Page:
• Sadler's Wells opened on Saturday ; and, after what
we may call a few preliminary nights, gave its characteristic stamp to the season, by the production of that long-shelved play, All's Well that Ends Well. Nothing could be more strongly indicative of the true nature of the Is- lington temple of "legitimacy," or more clearly show its title to the name of a "dramatic curiosity-shop," which Mr. Charles Mathews, in his English-French pamphlet, so wittily and so wickedly bestowed upon it. The position of Sadler's Wells among other theatres, and the peculiar temperament of its public, are completely fixed by the two plays of All's Well that Ends Well and the _Duchess of Nay. Elsewhere, the former would have been .found insuffer- ably dull, supposing the plot to have been tolerated ; the latter would have made the audience cry out " Murder !" as they did at the strangulation of Dr. Johnson's Irene. No snch, thing at Sadler's Wells. There we have a public soundly educated in the faith that the Elizabethan fountain is all of pure if not medicinal -water, and that the manager's judg- ment is infallible. A piece that is odd or dull beyond the ordinary level no more startles the genuine Islingtonian, than an extraordinary miracle in the Romish Church disturbs the devotion of the faithful. Protestants without open their eyes and shake their heads, less at the miracle than at those who believe in it ; but those within the pale find no more than a new rivet to their adherence.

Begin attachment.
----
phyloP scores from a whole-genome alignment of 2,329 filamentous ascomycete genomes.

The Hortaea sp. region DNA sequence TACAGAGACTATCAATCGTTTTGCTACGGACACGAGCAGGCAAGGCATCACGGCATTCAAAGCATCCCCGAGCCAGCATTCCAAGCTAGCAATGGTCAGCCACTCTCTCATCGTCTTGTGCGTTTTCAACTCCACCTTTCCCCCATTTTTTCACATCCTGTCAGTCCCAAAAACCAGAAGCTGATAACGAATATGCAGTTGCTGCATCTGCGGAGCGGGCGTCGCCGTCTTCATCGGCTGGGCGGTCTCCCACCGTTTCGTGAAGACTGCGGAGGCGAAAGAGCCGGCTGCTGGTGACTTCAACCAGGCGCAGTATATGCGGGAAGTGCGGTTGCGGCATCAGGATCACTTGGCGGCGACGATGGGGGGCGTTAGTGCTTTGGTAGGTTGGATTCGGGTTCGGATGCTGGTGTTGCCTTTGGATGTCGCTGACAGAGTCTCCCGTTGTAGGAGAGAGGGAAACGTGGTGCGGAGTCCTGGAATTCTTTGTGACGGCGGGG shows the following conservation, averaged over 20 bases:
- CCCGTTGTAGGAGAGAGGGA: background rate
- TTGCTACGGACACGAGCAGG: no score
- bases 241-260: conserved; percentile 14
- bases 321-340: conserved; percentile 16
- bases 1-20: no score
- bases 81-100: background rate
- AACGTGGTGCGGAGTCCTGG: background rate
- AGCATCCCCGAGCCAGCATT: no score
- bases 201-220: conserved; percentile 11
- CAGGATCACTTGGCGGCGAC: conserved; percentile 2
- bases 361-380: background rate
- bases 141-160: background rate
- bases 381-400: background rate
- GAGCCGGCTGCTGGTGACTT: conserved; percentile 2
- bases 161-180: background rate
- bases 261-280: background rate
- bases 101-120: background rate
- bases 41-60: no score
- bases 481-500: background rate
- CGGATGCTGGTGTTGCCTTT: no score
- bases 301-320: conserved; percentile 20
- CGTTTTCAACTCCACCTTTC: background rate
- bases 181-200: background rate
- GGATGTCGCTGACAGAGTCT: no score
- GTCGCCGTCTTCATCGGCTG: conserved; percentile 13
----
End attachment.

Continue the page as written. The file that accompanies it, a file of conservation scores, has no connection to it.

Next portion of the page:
Sadler's Wells is quite right to maintain this position. The ground which it occupies is untouched by any other establishment; and as its curiosities are all of value in the history of English literature, it not only secures the Islington body of believers, but it draws from all parts of the town a certain class of "reading men," who know that they will see the visions of their closet realized with taste and care, like that other class of readers who constantly attended the German performances at the St. James's. Sadler's Wells is not a goal to stimulate the exertions of living dramatists; for there is an enormous Elirabethan repertoire, unavailable elsewhere, which will prove more attractive than any mo- dern material : nor is it a school for acting, for its main audience is too believing to be pritical. But it offers a wholesome example to other theatres, inasmuch as it always preserves its individual character ; whereas too many of the rest—though we are glad to see this number is fast diminishing— shift from one class of entertainment to another, so as to be wholly without a determining predicate.
With respect especially to AI?* Well that Ends Well, we would remark that Mr. Phelps has made of Faro/Les a picture of character worthy to be placed by the side of his Sir Tertinaz and his King Tames.